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the only observer of this: . He held a newspaper in his hand, but his eyes instead of resting upon it looked over the specta'cles he wore and were sastened upon me in that steady gaze, which often rivets the sight upon an object of interest, with an influence like that of the snake upon the bird. When he found me reciprocating his stare, he resumed his reading, and as he withdrew his eyes a rapid change passed over his countenance, like the convulsion of mental pain: He put his coffee to his lips, but scarce moistened them, and in a few moments arose and left the room. Augus seeing that I watched the motions of the old man, upon whom he bestowed a casual glance, asked who he was. “I cannot inform you,” I said, “for he is, ex'cept by sight, utterly unknown to me; but he seems to have been afflicted in an extraordinary manner by something that has been said by one of us, most likely by yourself, for you have talked in a tolerably audible tone I assure you which Ho have been fifty times upon the eve of advising you to repress.” . . . ; * - "
“Pshaw” said he, “I never had a se. cret in my life and therefore I never whis. per; but come, it is time to go; you will of course give me your company.” I consented, although I was no play-goer and had not even noticed the bill which hung from the wall before me, and a glance at which now showed me, in emblazoned lettering, the announcement of the lady, whom my friend was dragging me to see and admire. . . . . . . . . . ... The theatre over which St. Philippe has the honor of presiding is a spacious and splendid structure of rich and tasteful ar. chitecture. It presented, at the moment we took our places, a spectacle to dazzle and delight. The first seats of the whole of the first and second range of boxes were filled by the beauty and sash. ion of the city, arrayed in its gayest apparrel, and, as if this semicircle of spiendour were not enough to fascinate the 'sight, a mirror curtain added to the cir cle its other half and doubled the magni ficence of the scene. As we seated our. selves, the green curtain was on the rise unfolding the vast fleld of that polished surface from which the audience beheld it. self reflected. You might discern the instantaneous effect produced by the hold.
|while the poor devils were doing their best H. the scene opened in which Juliet first came jo forth. A thunder of applause followed her appearance, in which my companionjoin ho
and glowing brilliancy of her complexion to unheightened by art, the ever varying es: pression of her face, full of intellect and
appropriate costume, the richness, melody } and well tempered power of her too
knowledging inclination, so full of mol. ..}est gratitude and grâce, that it was rei!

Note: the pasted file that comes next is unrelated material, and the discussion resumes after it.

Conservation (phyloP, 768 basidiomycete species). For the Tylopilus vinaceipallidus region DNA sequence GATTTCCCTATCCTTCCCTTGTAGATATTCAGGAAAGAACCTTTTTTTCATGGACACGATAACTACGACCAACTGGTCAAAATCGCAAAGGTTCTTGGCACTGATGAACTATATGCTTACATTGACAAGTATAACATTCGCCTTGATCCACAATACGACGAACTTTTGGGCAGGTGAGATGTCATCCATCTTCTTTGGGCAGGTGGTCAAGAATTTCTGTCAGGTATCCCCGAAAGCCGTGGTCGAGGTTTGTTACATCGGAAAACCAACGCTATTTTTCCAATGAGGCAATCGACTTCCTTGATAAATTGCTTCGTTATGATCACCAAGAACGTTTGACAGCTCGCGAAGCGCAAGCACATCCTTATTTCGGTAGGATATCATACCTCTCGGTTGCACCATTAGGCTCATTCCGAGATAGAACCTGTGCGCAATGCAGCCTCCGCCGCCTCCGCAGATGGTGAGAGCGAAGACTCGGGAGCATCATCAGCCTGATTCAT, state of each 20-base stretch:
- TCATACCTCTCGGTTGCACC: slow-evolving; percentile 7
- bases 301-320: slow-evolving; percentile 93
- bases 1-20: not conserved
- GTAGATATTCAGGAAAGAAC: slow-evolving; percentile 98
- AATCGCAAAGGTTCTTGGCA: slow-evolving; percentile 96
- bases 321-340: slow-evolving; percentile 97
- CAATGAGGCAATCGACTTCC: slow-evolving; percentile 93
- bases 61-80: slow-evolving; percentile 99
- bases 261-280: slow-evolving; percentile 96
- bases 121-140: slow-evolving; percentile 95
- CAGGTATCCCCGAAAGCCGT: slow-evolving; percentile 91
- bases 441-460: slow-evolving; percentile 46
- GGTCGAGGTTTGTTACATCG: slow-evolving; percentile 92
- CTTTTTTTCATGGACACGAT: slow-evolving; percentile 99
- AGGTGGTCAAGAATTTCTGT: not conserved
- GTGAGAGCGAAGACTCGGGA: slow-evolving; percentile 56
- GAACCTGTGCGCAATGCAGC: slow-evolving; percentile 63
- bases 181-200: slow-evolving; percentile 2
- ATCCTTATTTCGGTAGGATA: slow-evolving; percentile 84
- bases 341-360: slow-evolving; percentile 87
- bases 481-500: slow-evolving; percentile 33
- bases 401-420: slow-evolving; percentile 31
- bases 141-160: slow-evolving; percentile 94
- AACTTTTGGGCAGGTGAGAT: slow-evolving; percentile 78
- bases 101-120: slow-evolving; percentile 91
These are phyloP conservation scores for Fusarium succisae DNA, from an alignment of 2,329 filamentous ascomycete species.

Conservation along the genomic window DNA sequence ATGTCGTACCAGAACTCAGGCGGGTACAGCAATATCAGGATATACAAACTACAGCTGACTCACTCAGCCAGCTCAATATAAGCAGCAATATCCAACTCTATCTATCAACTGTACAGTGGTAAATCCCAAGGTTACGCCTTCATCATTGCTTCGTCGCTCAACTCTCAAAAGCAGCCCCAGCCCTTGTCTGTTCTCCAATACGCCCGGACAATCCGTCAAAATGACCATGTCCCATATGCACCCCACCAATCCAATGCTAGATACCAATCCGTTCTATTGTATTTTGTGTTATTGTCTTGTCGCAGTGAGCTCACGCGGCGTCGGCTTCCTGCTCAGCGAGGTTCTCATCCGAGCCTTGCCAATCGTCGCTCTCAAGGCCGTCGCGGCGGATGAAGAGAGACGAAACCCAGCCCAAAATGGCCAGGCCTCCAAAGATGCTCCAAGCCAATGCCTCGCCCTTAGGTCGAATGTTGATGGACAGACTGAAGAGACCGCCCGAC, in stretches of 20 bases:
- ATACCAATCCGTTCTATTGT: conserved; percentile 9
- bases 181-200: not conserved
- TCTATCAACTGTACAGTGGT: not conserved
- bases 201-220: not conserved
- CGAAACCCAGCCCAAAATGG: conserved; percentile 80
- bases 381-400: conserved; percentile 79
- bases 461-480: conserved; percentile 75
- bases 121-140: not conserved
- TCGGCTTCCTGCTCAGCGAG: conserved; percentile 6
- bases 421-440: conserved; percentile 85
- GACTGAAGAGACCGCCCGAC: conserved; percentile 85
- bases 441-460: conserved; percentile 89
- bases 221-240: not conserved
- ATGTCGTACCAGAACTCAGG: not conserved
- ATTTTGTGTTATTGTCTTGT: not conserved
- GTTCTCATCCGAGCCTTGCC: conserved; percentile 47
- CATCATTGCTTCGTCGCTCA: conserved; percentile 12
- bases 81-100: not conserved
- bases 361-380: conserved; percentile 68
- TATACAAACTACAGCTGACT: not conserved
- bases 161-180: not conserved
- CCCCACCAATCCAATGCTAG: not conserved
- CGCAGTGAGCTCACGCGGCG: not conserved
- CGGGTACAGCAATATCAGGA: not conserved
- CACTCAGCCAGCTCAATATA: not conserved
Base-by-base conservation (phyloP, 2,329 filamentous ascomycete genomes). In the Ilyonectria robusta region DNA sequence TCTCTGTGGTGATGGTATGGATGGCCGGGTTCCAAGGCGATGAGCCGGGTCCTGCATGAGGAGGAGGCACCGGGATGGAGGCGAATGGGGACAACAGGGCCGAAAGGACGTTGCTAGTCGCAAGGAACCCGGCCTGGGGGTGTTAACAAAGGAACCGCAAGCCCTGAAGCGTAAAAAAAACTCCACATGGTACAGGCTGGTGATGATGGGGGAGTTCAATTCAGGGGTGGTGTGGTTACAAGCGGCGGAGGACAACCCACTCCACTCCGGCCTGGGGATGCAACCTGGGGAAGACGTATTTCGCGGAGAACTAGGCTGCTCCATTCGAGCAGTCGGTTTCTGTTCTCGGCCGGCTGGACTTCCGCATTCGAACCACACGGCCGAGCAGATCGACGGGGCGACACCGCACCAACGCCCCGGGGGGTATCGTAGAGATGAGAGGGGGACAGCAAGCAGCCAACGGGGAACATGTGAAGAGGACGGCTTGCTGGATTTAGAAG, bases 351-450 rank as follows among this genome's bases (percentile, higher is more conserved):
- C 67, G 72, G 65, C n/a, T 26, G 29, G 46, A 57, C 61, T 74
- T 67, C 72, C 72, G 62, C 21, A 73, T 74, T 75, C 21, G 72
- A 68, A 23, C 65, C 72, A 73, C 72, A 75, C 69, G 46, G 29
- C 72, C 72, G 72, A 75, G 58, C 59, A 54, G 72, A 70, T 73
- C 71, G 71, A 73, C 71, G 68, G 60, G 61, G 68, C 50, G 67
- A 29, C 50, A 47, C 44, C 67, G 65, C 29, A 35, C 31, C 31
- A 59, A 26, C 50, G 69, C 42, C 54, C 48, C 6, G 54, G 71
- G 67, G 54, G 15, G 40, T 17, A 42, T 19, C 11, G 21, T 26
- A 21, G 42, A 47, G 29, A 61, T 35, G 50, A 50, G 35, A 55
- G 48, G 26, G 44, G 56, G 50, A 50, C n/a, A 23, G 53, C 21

corner of the box, the elderly person who had attracted my attention at Maspero's. He was bearing back into the shade, but I marked the rapidly succeeding changes of his countenance.—His first aspect was that of pleasure, nay, delight, as if he had fully partaken of the popular feeling, which was still expressing itself in plaudits. Then he compressed his lips, and his brow became wrinkle with intense pain, and the frown and muscular distortion of fierce ... anger followed. He seemed convulsed for an instant with passion, till burying his head in his hands, his face was concealto ed from my view. I continued to regard him with the feelings of curious interest excited by the unaccountable mystery of his to conduct, till he raised his head and resumed his first posture, folding his arms , and smoothing his countenance into rigid |- sternness, as if wrought up to endure the torment which had distracted his mind and visage. . . . . . . . . . . . . . From this time I kept my eye upon him. The play went on. In the masquerade ... scene, Juliet was hailed with redoubled rapture. Then came the interview with Romeo from the balcony, in which, as the character which she sustained developed itself, she began to evince the perfection of her conception and execution. Romeo himself caughtinspiration from his mistress and surpassed, his former self. “The dolt the vulgar villians” ejaculated Augus in ... my ear” even his àf grossness cannot help being roused and refined by her prelosence and her converse. Cupid be praised she is now out of his reach; how it pleased me, to see her recoil from his kiss; it makes me blaze with jealousy to see him polute her with his touch.” . - “Wait”, said I smiling, “until we get them both into the Capulets; she cannot then avoid coming to close quarters.” My life on it,” he exclaimed, “she will even , then conduct herself with consumate deli. cacy; though I am on fire at the thought of what she must: inevitably submit to.” Just then she uttered a passage of unpas. sing tenderness, with all the witchery of fresh and girlish fondness, and the feelings of the audience burst forth in a long and loud expression of approbation, which - iro several of the following sentenoes. Augus was in an agony as he strove in vain to catch the tones of her silvery "... voice. He eursed the crowd of boister